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Indian Ocean science mission recovers key underwater drone

By DAVID KEYTON and JERRY HARMERMarch 14, 2019
Submersibles sent to recover an ROV (Remotely Operated Vehicle) lost off the coast of the tiny island of Alphonse Seychelles, Wednesday March 13, 2019. The previous day, an accident severed the cable connecting the drone to the mother-ship of the British-based Nekton mission. The camera-carrying ROV is a vital image-gathering tool that can go deeper than the submersibles. (AP Photo/David Keyton)
Submersibles sent to recover an ROV (Remotely Operated Vehicle) lost off the coast of the tiny island of Alphonse Seychelles, Wednesday March 13, 2019. The previous day, an accident severed the cable connecting the drone to the mother-ship of the British-based Nekton mission. The camera-carrying ROV is a vital image-gathering tool that can go deeper than the submersibles. (AP Photo/David Keyton)

ALPHONSE ISLAND, Seychelles (AP) — A British-led marine scientific mission off the Seychelles succeeded on Thursday in retrieving a key underwater drone from the sea bed, where it had fallen after its cable was cut two days ago.

The camera-carrying drone is a vital piece of equipment for the Nekton Mission scientists as they explore the Indian Ocean depths. Two recovery attempts on Wednesday failed.

Pilot Jimmy Boesen called the success a welcome relief after two sleepless nights: “The mission is 50 percent not done if we didn’t get it done. So it’s a good one.”

The loss of the Remotely Operated Vehicle, capable of reaching a depth of 500 meters (1,640 feet), had caused scientific data collection to stop while efforts focused on its retrieval.

The mission is on an unprecedented exploration of the Indian Ocean to document changes taking place beneath the waves that could affect billions of people in the surrounding region over the coming decades.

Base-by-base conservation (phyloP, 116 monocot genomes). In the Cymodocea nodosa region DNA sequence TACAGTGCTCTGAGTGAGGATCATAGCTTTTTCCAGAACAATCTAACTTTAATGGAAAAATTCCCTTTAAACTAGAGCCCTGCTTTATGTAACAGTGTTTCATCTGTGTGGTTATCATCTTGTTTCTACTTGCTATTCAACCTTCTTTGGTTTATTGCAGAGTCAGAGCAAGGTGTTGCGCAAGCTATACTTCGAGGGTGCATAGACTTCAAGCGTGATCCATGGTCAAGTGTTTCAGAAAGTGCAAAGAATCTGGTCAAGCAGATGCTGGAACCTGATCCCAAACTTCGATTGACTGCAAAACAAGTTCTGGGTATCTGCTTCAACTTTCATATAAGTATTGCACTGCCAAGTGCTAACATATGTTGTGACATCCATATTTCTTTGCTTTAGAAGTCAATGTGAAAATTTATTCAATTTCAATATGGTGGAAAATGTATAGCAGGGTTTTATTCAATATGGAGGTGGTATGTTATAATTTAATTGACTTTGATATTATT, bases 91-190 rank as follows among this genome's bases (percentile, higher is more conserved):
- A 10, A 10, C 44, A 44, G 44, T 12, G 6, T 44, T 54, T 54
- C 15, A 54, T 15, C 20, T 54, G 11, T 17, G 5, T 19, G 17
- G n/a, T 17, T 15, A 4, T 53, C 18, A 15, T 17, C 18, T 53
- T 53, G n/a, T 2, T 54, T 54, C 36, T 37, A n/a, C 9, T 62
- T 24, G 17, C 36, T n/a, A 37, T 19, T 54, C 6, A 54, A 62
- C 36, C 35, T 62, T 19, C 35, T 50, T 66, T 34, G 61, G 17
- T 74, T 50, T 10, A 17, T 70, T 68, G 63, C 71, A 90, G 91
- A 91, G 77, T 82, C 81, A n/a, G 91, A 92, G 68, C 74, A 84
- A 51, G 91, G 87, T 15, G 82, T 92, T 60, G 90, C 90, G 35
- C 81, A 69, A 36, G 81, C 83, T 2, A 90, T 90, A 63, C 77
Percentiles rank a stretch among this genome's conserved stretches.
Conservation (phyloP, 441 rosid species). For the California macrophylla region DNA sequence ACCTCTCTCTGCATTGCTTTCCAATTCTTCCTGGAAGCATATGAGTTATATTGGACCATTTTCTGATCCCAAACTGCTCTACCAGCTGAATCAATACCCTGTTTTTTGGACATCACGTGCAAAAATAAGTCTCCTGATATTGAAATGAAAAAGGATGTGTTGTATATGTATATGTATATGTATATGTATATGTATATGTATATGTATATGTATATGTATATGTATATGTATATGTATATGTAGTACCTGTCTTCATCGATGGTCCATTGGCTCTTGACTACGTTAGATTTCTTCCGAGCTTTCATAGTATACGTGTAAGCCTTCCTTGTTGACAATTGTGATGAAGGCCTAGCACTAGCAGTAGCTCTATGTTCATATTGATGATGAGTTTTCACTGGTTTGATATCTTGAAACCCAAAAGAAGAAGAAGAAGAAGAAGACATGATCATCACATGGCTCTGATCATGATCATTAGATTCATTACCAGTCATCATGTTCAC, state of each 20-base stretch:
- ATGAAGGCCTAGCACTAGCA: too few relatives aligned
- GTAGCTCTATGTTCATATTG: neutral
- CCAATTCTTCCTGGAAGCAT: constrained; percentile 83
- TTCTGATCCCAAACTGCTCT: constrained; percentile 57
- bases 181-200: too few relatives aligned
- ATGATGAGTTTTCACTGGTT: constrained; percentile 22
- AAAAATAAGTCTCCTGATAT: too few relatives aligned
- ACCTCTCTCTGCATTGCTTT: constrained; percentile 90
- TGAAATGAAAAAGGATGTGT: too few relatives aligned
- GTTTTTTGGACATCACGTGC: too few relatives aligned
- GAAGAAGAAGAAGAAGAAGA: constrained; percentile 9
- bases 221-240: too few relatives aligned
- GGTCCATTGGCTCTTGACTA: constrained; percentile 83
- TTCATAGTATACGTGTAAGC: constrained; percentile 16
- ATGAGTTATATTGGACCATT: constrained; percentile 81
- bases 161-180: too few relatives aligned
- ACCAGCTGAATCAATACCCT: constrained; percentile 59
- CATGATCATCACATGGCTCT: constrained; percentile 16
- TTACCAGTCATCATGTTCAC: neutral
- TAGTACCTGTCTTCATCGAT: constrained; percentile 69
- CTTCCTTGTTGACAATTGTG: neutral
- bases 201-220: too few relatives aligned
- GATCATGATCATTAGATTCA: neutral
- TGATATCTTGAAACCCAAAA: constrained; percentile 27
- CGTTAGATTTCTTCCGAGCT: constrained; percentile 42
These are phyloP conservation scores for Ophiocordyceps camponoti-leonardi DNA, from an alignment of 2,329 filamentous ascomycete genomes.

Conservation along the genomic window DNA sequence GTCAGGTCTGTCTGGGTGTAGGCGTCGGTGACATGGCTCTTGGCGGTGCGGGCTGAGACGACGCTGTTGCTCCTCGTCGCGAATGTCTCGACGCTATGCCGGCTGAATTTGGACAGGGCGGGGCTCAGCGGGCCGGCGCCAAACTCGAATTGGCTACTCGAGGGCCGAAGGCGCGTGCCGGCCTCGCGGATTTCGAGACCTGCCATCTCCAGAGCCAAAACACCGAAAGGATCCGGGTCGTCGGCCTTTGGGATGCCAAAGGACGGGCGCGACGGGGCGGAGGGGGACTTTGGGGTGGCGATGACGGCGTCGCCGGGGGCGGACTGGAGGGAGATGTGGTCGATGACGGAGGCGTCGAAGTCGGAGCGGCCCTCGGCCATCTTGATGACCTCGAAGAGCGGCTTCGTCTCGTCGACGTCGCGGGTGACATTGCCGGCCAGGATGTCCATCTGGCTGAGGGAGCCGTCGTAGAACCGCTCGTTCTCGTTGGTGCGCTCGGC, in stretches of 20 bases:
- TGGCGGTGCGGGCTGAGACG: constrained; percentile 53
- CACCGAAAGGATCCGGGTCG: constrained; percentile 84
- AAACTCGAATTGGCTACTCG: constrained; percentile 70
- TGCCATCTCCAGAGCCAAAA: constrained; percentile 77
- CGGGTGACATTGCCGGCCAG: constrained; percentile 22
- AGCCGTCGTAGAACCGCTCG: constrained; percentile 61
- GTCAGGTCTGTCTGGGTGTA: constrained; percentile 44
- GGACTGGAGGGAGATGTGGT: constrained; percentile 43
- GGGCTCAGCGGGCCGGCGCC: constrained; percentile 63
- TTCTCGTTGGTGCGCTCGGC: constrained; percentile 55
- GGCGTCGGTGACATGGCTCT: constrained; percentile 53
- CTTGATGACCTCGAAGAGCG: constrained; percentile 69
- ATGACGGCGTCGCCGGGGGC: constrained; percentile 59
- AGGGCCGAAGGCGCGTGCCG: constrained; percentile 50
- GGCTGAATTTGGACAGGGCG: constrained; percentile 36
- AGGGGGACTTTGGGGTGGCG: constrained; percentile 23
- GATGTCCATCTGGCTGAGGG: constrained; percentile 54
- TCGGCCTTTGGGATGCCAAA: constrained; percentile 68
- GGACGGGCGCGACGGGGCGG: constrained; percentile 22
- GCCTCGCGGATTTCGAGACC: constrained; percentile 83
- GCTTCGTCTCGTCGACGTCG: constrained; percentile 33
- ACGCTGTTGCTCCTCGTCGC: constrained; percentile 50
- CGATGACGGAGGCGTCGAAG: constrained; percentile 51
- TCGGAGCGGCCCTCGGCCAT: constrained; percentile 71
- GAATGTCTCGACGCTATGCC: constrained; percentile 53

Mission director Oliver Steeds was relieved that the mission could now continue after the retrieval efforts had battled strong currents.

The mission has faced a number of mishaps: Bad weather forced a change of course. Fierce underwater currents have buffeted the submersibles, aborting dives.

The scientists on board the Ocean Zephyr now hope their luck has changed and that their mission to document the world’s least-explored ocean can kick into high gear.

In a message to the mission on Thursday, the United Nations special envoy for the ocean, Peter Thomson, noted the “seminal importance” of such work.

“The ocean is in deep trouble,” he wrote, “largely as a result of continuing planetary warming arising from our greenhouse gas emissions. We will be depending on global consensus on scientific findings to be the basis of our agreements on solutions and actions necessary to reverse the cycle of decline in which the ocean’s health is currently caught.”

The Associated Press is the only news agency working with British scientists from the Nekton research team on its deep-sea mission. AP video coverage will include the search for submerged mountain ranges and previously undiscovered marine life, a behind-the-scenes look at life on board and aerial footage.

The seven-week expedition is expected to run until April 19.

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